The famous Shipibo art style looks like a direct descendent of the Amazon Polychrome Tradition. But does that tell us anything about languages in the past?

Let’s move now to the East, to the lowlands of South America. Here, there are two related phenomena whose continental scale grants them the status of archaeological horizons: in the Amazon river, the Polychrome Tradition; in the other large rivers and Atlantic coast, the (distantly) related TupiGuarani Tradition. Starting around 500 B.C., the TupiGuarani Tradition spread from southwestern Amazonia, bringing with it virtually identically decorated ceramics, among other traits. The distribution of the sites and their chronology coincide almost perfectly with the historical extent and depth of the TupiGuarani language family. Thus, unlike in the Andean case, here we know exactly with which languages to associate an archaeological culture. The issue with the Amazon Polychrome Tradition is not so simple. Starting around A.D. 1000 or maybe a few centuries earlier, this tradition rapidly spread over the basin. Some suggest it might also be associated with TupiGuarani languages, based on the fact that the historical Kokama and Omagua, who spoke languages of that family, were still producing similar designs during colonial times. I would really like that to be true, as it would confirm the Spread Zone nature of the main South American waterway. However, there are other groups producing similar pottery until the present, like the Shipibo-Conibo, who are Pano-speakers. Of course, the adoption of the pan-Amazonian polychrome designs does not necessarily imply the diffusion of a single language. However, because the Kokama and Omagua languages apparently result from an ancient TupiGuarani-based lingua franca, I would take that as a serious hypothesis.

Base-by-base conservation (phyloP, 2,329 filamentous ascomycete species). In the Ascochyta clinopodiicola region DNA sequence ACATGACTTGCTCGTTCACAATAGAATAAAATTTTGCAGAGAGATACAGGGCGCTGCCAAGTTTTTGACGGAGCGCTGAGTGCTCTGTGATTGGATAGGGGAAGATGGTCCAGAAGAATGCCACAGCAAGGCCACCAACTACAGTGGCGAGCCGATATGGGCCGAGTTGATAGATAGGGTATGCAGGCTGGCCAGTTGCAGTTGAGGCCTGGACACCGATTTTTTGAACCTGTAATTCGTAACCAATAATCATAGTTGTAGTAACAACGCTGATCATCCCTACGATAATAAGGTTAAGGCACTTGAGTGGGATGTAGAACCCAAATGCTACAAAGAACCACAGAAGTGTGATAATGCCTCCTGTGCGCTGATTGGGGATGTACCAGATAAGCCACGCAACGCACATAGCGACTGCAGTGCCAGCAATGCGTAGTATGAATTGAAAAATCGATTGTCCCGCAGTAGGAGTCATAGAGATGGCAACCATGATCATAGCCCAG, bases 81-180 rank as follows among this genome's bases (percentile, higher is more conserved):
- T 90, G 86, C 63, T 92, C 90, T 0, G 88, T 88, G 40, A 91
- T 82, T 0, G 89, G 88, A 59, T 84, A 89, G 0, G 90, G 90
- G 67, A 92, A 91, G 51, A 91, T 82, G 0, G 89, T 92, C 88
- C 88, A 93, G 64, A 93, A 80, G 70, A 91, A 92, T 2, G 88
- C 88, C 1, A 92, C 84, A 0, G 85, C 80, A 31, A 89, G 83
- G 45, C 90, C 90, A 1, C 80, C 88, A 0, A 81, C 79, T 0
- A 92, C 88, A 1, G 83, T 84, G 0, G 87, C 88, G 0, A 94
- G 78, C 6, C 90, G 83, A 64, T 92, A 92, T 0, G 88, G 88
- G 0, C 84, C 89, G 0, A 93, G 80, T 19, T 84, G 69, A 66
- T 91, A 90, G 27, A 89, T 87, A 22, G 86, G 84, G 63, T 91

Following on the tradition of showing a little bit of the languages in question, the examples above offer a brief comparison of some widely spaced Quechua and TupiGuarani languages. I have selected sentences with similar structures, though I could hardly find identical ones. The Quechua of Pastaza and Napo, spoken in the Ecuadorian Amazon, and the Quechua of Santiago del Estero, spoken in northwestern Argentina, are separated by over 3,000 km. Kayabi, spoken near the Xingu river, southern Amazon, and Mbyá, spoken in southern Brazil and neighbouring Argentina and Paraguay, are separated by nearly 2,000 km. Yet, the similarities are striking. Moreover, although the two families are completely distinct in terms of morphology (as expected form the west-east divide in South America), they tend to have simpler phoneme inventories and “easier”, more regular structures than many languages that remained in the mosaic zones (see a few examples of isolates and other South American families here). Quechua, in particular, has a regularity reminiscent of an artificial language. I would tentatively suggest that this is a characteristic of languages that succeed in disseminating over the spread zones.

What about the archaeological correlates of linguistic mosaic zones? As I said in a previous post, these tend to be areas rich in localised archaeological cultures. I have highlighted a few of them in the map at the beginning of this post. North- and southwestern Amazon are typical mosaic zones. Recently, the southern fringe of the Amazon has been shown to hide a myriad of archaeological sites with earthworks, ditches, enclosures and roads. Among these are the Geoglyphs of the state of Acre and the “Garden cities” of the Upper Xingu. The Llanos de Mojos, about which I wrote previously, is another example. However, these are very different archaeological cultures, and even within one of these regions there is enormous variety. Therefore, they are perfect correlates of linguistic mosaic zones: there is not a widespread ceramic style or other material trait over these areas, which is matched by their linguistic diversity.

Satellite imagery with added plans of a Geoglyph site (left) and one of the “garden cities” of the Upper Xingu (right).